This session is a writing workshop in which PhD students and other participants are invited to discuss their experiences of writing for, submitting to and receiving feedback from journals (as distinct from writing a thesis).  While the discussion is intended as an opportunity to learn about the processes of writing for publication, we will also seek to develop support for students through peer review and feedback on written submissions to the workshop.  In the spirit of encouraging experimentation, we will also consider the potential that the increasing use of on-line access has for publishing in new formats in academic journals.  Specifically, we will explore the use of sound and moving images embedded in texts.

Head of sessions:

Dr Mike Rowe, Management School, University of Liverpool

Dr Liz Turner, Sociology, Social Policy and Criminology, University of Liverpool

Professor David Weir, Business School, Edge Hill University

Dr Manuela Nocker, Business School, University of Essex

Dr Matthew Brannan, Management School, Keele University

Assistant Professor Nina Holm Vohnsen, Anthropology, Aarhus University

Associate Professor Bagga Bjerge, Center for Alcohol and Drug Research, Aarhus University

 Additional information

There is no fee for PhD students. The PhD course is run before and parallel with the 12th Annual Ethnography Symposium: Politics and Ethnography in an Age of Uncertainty in association with the Journal of Organizational Ethnography and Ethnographic Research into Public Sector Reforms, Aarhus University. PhD students are encouraged to participate in the symposium free of charges. For further information on the Symposium see: http://www.confercare.manchester.ac.uk/events/ethnography/

 Readings (app. 200 pages)

Auyero, J. and Joseph, L. (2007). Introduction: Politics under the Ethnographic Microscope, in Joseph, L., Mahler, M., and Auyero, J. (Eds.): New Perspectives on Political Ethnography, New York: Springer: 1-13.

Bjerge, B. (2012). Structural Reform as New Public Management Policy. Three Dilemmas in Danish Substance Misuse Treatment, in Hellman, M., Roos, G., and Wright, J. v. (Eds.): A Welfare Policy Patchwork – Negotiating the Public Good in Times of Transition. Stockholm, NVC: 181-201.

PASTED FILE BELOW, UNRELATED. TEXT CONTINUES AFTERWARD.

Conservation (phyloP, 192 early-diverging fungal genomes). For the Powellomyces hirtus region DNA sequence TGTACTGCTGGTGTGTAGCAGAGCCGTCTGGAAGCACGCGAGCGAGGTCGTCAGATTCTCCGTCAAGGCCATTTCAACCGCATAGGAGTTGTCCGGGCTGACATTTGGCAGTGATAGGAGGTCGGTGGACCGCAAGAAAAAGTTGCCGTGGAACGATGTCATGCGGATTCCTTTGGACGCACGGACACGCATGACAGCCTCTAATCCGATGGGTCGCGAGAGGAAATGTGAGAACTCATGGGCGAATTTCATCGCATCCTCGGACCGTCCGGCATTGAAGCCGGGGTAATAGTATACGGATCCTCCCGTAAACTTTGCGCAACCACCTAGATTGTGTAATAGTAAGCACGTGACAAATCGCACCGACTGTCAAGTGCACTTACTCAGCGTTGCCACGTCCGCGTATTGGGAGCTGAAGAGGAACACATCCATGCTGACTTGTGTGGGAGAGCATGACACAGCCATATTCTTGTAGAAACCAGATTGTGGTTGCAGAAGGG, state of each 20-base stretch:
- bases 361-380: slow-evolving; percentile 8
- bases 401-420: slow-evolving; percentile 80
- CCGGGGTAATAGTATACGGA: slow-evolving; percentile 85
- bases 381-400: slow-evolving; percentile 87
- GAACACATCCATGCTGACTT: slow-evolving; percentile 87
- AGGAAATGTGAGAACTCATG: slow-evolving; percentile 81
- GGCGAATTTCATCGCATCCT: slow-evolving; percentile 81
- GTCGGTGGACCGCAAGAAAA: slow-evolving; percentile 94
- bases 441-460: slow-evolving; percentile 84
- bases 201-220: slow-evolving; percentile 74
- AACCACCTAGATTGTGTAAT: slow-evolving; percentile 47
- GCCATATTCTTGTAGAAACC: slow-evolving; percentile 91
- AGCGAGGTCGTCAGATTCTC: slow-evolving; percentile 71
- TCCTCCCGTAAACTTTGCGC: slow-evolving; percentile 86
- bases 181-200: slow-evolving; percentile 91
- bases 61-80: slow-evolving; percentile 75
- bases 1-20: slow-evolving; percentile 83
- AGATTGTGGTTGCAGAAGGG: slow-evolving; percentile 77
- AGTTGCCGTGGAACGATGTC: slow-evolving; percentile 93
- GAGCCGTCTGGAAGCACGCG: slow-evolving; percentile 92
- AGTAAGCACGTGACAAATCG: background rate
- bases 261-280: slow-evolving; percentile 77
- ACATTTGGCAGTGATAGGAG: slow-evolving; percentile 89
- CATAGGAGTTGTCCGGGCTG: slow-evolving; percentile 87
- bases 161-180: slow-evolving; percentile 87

Bjerregaard, T. (2011). Co-existing institutional logics and agency among top-level public servants: A praxeological approach. Journal of Management and Organization 17(2): 194-209.

Boll, K. (2015). Deciding on Tax Evasion: Front Line discretion and Constraints. Journal of Organizational Ethnography. 4: 193-207.

Ferdinand, J., Pearson, G., Rowe, M., and8 Worthington, F. (2007). A different kind of ethics. Ethnography, 8(4): 521-544.

Mosse, D. (2004). Is good policy unimplementable? Reflections on the ethnography of aid policy and practice. Development and Change, 35(4), 639-671.

Rhodes, R. A. W. (2011). Everyday Life in British Government. New York: Oxford University Press. Chapter 1.

Stevens, A. (2011). Telling Policy Stories: An Ethnographic Study of the Use of Evidence in Policy-making in the UK. Journal of Social Policy, 40(2): 237-255.

Tsoukas, H. & Chia, R. C. H. (2002). On organizational becoming: rethinking organizational change. Organizational Science, 13(5): 567-582.

Turner, E. and Rowe, M. (forthcoming), ‘Police culture, talk and action: exploring narratives in ethnographic data’, European Journal of Policing Studies

Vohnsen, N. H. (2015). Street-level planning; the shifty nature of `local knowledge and practice´. Journal of Organizational Ethnography, 4(2): 147-161.